A Line Retold By Crowdfunding

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April 19th, 2021

Today is the exact two year anniversary of my first step on a (long) walk. It was like any other walk—same as going from the couch to the kitchen—but this one began at the US/Mexico border and ended at the US/Canada border. It took 4 months to cover 2,650 miles on foot, and over that distance and duration my mind wandered, as it does, creating connections between life offline walking through landscape, and life online scrolling through… everything. However, where I expected there to be differences, there were surprising similarities. This is a crowdfund to tell that story.

To do this I’m looking to raise 5 ETH. 1/3 will go Melanin Base Camp, a non-profit addressing representation, access and cultural identity within the outdoor industry and conservation. 1/3 will go to the Pacific Crest Trail Association, a non-profit focused on preserving and protecting the PCT. The remaining 1/3 will fund the time spent organizing material, research, writing and publishing the work. If the 5 ETH goal is reached I will also produce a 5:00–10:00min long collage video to compliment the work. The finished work will be minted as a NFT (carbon offset) and auctioned, with the value flowing back to those who participated in the crowdfund and hold $WALK. This way of crowdfunding is looking to fundamentally change how writers fund and sustain their work, and give a stake in the success to the backers.

Who is this for?

There are plenty of stories about the Pacific Crest Trail told by those who have completed it (966 did in 2019.) This is one is different. I’m not planing to focus on specific details of the trail; “I summited a mountain, then I got hungry, then I saw some trees.” Those sorts of reports are fun, but there are existing accounts like that better than what I’m capable of.

Instead, this will focus on drawing connections between the experience of the walk and other areas of personal knowledge and interest, treating the trail as a connecting path between the overlap. If you happen to have similar interests, this too may be interesting. Some of the themes will include:

❶ Environment, both those online and offline, and the increasingly entangled liminal spaces in-between. There was a lot of time to consider biological interfaces (my legs) and technological (my phone.)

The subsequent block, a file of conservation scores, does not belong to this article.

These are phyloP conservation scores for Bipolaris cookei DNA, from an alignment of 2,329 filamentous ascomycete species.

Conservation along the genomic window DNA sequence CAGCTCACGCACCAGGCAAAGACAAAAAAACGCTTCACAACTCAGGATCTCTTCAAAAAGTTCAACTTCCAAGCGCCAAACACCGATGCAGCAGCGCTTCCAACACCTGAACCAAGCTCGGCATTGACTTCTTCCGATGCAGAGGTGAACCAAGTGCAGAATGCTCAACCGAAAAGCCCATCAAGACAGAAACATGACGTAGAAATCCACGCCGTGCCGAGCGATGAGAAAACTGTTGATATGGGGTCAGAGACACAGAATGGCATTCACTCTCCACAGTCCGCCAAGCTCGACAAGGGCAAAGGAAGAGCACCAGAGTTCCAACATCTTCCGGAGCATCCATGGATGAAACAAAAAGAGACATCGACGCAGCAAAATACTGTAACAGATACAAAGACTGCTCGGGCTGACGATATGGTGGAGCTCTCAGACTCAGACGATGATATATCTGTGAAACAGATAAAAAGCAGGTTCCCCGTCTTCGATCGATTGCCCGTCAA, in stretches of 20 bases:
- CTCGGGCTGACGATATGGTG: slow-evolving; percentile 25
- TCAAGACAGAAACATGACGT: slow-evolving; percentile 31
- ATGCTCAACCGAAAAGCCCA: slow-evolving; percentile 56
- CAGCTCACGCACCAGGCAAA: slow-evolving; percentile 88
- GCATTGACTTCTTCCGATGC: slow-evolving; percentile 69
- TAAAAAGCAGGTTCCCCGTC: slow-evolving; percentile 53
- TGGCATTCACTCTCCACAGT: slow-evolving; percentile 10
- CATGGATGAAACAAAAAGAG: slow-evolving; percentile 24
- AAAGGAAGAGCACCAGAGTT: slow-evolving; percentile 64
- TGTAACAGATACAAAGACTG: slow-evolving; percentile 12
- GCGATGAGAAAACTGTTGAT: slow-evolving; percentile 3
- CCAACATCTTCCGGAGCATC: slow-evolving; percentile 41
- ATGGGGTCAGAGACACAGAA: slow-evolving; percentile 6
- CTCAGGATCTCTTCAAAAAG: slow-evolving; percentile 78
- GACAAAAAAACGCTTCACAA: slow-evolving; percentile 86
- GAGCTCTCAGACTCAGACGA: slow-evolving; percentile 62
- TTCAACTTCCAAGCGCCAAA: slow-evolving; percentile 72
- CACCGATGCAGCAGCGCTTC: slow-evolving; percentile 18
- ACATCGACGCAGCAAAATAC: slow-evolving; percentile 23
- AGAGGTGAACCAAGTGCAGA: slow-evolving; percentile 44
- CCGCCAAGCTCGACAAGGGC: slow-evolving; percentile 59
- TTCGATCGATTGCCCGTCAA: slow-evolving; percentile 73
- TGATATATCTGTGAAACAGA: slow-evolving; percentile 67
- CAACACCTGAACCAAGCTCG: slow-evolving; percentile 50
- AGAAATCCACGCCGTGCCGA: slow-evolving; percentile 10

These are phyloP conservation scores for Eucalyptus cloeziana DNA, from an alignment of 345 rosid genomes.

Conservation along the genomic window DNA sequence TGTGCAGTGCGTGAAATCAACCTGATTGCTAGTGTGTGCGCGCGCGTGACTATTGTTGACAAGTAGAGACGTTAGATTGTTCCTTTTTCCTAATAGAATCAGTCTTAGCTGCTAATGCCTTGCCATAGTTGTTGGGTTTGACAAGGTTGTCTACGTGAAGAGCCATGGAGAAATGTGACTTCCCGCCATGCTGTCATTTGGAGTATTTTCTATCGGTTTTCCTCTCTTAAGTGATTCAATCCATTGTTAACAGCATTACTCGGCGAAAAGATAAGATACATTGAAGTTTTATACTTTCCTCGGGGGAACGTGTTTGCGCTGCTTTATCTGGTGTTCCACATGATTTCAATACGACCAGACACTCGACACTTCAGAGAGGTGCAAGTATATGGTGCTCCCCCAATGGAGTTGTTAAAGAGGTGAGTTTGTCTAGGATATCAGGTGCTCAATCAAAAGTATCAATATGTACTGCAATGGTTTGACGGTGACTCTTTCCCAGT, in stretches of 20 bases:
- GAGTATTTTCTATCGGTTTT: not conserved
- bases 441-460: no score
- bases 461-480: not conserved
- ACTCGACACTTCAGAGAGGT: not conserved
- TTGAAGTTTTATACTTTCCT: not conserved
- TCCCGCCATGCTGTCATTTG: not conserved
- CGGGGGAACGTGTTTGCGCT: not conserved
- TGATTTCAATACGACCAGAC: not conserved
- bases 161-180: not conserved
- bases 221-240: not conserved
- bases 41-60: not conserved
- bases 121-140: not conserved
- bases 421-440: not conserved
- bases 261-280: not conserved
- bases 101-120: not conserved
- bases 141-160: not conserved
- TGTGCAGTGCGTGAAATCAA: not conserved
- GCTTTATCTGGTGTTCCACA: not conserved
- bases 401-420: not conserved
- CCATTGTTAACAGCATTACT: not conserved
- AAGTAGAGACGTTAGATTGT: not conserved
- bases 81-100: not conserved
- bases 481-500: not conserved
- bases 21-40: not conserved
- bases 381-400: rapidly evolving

❷ Infrastructure, and how touches us, even when we are in the “wilderness”, from global supply chains behind a Cliff Bar in my hand to GPS helping me locate the only trickle of water within 30 miles.

❸ Distance, duration and repetition. Moving through landscape at a biological pace versus infinite-scrolling the internet, and other non-obvious perceptual similarities.

If you feel like you grew up on the internet and daydream about an extended priories of being offline, you may be into this. If you where outdoor clothing but spend all your time staring at screens, you may be into this.

The published work

The published work will consist of an entry containing:

Several discrete sections of narrative writing centered on the topics referenced above, interspersed with collage style interludes.

3–5 video loops (0:30–4:00min) sourcing found imagery, photos taken on the trail, and interpretations of navigational diagrams and interfaces.

An archive of research and reference material assembled over the production of the work in the form of a .zip.

The final work will be posted in June/July, with incremental progress updates taking place along the way.

Sources of inspiration are Uncommon Ground by William Cronon, Making Time: Essays on the Nature of Los Angeles by William Fox, and the television show Connections by James Burke. Similarly, I’m inspired and view these topics as shaped by non-literary work like A Line Made By Walking by Richard Long, and other artistic gestures.

Up until now, the most I’ve publicly shared about the walk was a brief mention in my contribution to Walker Art Center “Year According To…” series. I also hosted a life stream session for LOT 2046 one afternoon, loosely centered around the walk.

This will be the first time I’ve revisited the notes, photos, and videos generated while on the walk. It’s difficult to understate how formative an experience this was for me—it will inform everything that follows in ways both big and small.

The motivations for this crowdfund are quite simple:

Some time has passed since the walk, and I’m now in a place where enough distance has been created to where I can revisit all the material I generated while on-trail.

I’d like to donate to non-profits which do important work in the making the outdoors more accessible to underrepresented groups, and the association which acts as custodian of the PCT.

As part of the team at Mirror I’d like to run a crowdfund for real. It’s always different when doing the real thing, and this will help shape my approach to design and interface as we make the tools available to more people.

Who am I?

I began unschooling in 5th grade while living in a small town, learning idiosyncratically without curriculum online. I had an interest in design, and began programming in Flash, a hybrid environment of design, animation, and interaction. When I was 19 I moved to Los Angeles to join the personal publishing platform Cargo (Collective) as their first hire, where I remained for several years. I then created tools for decentralized publishing over p2p networks while working on commissioned cultural projects anywhere from small record labels to large academic institutions.

Most recently I joined Mirror (the platform you are on) as the Head of Design/Product. You can learn more about me at jon-kyle.com, and follow me on Twitter for updates.

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